Republican race shifts to Obama`s home state

In Illinois, which votes, Santorum took direct aim at Obama in a speech to a suburban Chicago high school, where he drilled into the president`s policies.

Chicago: Republican White House hopefuls set
their sights on Sunday on President Barack Obama`s home state of
Illinois, as well as Missouri and the territory of Puerto
Rico, key steps in their pitched battle to be the party`s

Polls showed former senator Rick Santorum within striking
range of front runner Mitt Romney, who has a commanding lead
in the all-important delegates count but has been weakened by
his failure to clinch the nomination early in the contest.

The fierce GOP campaign was being waged as Obama flew home
to Chicago yesterday for a fundraiser as his Democratic Party,
sensing a tight election, is upping its effort to fill out its
re-election campaign warchest.

Some Missouri counties were holding Republican caucuses
today to elect convention delegates, and while Santorum won
what was largely a beauty contest there last month, rival
Romney tweeted a request for support, saying Missouri voters
"have a chance to take a step toward changing the direction of
our country."

The outcome of the caucuses will not be immediately clear
because under local party rules, the delegates were not bound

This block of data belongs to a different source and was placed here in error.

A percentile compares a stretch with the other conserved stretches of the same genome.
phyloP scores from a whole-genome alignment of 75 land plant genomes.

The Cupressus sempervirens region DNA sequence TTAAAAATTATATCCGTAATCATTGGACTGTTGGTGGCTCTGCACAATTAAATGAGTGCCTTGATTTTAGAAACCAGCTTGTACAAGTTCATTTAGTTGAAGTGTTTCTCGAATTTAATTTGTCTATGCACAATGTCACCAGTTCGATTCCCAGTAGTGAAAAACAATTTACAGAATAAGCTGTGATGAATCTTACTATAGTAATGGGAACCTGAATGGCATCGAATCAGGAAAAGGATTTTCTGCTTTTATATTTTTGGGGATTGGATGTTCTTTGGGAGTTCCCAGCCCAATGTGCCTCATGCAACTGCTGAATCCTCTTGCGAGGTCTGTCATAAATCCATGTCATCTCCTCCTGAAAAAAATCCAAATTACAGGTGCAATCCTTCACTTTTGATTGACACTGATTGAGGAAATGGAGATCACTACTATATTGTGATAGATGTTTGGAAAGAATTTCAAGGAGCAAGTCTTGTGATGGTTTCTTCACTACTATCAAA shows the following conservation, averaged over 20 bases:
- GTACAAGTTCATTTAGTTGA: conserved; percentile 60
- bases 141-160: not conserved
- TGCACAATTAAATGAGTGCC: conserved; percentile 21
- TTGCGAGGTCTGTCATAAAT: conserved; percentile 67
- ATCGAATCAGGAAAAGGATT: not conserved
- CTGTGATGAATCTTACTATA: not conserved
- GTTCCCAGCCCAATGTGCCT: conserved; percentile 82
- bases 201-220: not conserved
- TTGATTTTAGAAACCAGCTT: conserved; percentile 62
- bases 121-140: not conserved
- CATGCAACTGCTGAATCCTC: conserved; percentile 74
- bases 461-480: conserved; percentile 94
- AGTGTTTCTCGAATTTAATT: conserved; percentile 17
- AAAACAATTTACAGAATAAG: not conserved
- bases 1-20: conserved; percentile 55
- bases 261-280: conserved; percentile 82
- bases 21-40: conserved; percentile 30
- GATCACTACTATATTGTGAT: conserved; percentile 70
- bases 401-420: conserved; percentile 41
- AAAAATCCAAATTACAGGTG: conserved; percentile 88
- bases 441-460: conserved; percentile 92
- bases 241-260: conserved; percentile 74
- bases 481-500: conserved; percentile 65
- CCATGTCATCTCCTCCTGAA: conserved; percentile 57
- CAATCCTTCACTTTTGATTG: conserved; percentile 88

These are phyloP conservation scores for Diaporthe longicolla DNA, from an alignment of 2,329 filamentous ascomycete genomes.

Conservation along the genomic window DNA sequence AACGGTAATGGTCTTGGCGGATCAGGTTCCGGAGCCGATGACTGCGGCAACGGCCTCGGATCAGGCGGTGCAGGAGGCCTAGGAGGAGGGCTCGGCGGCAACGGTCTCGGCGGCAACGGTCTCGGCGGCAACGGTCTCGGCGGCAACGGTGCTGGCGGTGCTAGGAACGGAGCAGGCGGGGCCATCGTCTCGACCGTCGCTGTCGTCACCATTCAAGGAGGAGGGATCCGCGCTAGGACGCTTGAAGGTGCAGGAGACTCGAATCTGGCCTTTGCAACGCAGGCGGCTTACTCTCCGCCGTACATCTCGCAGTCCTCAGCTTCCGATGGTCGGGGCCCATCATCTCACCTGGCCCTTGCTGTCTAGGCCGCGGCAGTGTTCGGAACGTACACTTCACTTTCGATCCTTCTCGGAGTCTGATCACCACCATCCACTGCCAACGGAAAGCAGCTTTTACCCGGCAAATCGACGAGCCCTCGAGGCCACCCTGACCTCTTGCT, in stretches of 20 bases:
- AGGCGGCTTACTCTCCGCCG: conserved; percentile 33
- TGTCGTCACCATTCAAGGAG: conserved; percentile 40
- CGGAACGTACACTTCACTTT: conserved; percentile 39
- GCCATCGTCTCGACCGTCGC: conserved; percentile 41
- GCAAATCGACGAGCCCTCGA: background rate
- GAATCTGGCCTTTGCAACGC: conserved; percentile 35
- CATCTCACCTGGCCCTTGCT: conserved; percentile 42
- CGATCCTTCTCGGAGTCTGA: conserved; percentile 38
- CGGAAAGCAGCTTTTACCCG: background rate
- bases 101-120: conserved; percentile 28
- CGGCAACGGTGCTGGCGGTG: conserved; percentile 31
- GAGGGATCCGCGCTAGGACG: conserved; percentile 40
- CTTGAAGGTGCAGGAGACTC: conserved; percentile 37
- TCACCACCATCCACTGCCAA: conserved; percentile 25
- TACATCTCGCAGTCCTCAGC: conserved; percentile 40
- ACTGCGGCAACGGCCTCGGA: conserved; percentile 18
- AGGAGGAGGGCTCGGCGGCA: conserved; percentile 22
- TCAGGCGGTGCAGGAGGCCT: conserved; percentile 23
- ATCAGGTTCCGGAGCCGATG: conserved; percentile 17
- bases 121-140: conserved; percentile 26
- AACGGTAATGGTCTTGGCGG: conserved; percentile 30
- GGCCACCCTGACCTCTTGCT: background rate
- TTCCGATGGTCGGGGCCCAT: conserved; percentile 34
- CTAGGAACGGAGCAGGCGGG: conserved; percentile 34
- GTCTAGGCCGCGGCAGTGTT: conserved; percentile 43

to support specific candidates until later in the process.
In Illinois, which votes Tuesday, Santorum took direct aim
at Obama in a speech to a suburban Chicago high school, where
he drilled into the president`s policies.

"You have a president of the United States who does not
believe America was a great country until the government took
money from you and redistributed it back to others," Santorum

"America is great because it was founded great."
Santorum castigated Obama for believing it was the role of
elites in government to "better organise society" and
promoting a culture of dependence and entitlement rather than
allowing people the freedom and opportunity to succeed or fail
on their own terms.

Santorum, a devout Catholic and opponent of abortion and
gay marriage, is seen as the most conservative Republican
candidate vying to take on Obama in November, but his ability
to win over centrist and independent voters is doubted.

A Santorum victory in Midwestern, industrialised Illinois
could prove a far more significant upset than his recent wins
in the Deep South states of Alabama and Mississippi, where
evangelical voters carry more weight.

It would also give Santorum important momentum going into
the primary in Louisiana on March 24 and contests in
Wisconsin, Maryland and Washington DC on April 3. (AFP)


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